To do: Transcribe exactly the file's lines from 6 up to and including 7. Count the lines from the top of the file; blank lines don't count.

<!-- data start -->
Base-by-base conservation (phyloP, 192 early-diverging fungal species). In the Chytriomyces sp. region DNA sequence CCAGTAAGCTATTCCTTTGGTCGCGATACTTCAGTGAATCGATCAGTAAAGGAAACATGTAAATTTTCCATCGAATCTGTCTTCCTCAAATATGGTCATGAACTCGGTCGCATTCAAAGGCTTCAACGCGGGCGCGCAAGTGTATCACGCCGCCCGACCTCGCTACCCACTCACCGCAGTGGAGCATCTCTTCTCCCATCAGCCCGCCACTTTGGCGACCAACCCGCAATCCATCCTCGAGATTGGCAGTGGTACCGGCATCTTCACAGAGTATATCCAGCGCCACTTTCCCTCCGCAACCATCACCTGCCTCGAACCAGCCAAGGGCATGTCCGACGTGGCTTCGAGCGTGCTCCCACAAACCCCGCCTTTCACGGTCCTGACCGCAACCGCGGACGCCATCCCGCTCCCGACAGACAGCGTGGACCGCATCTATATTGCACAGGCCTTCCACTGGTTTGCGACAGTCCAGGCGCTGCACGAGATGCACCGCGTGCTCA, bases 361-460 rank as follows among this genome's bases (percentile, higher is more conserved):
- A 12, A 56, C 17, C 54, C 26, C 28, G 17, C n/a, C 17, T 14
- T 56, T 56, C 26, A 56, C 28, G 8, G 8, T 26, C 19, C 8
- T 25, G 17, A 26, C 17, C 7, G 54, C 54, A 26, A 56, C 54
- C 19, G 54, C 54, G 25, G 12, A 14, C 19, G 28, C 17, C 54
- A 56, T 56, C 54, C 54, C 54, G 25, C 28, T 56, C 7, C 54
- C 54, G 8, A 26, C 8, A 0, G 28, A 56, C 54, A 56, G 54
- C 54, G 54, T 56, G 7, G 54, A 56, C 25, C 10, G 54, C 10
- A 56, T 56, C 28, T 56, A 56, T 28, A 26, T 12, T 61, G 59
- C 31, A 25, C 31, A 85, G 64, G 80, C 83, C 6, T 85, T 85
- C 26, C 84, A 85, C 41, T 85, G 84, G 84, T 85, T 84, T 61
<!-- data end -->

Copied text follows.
- A 56, T 56, C 54, C 54, C 54, G 25, C 28, T 56, C 7, C 54
- C 54, G 8, A 26, C 8, A 0, G 28, A 56, C 54, A 56, G 54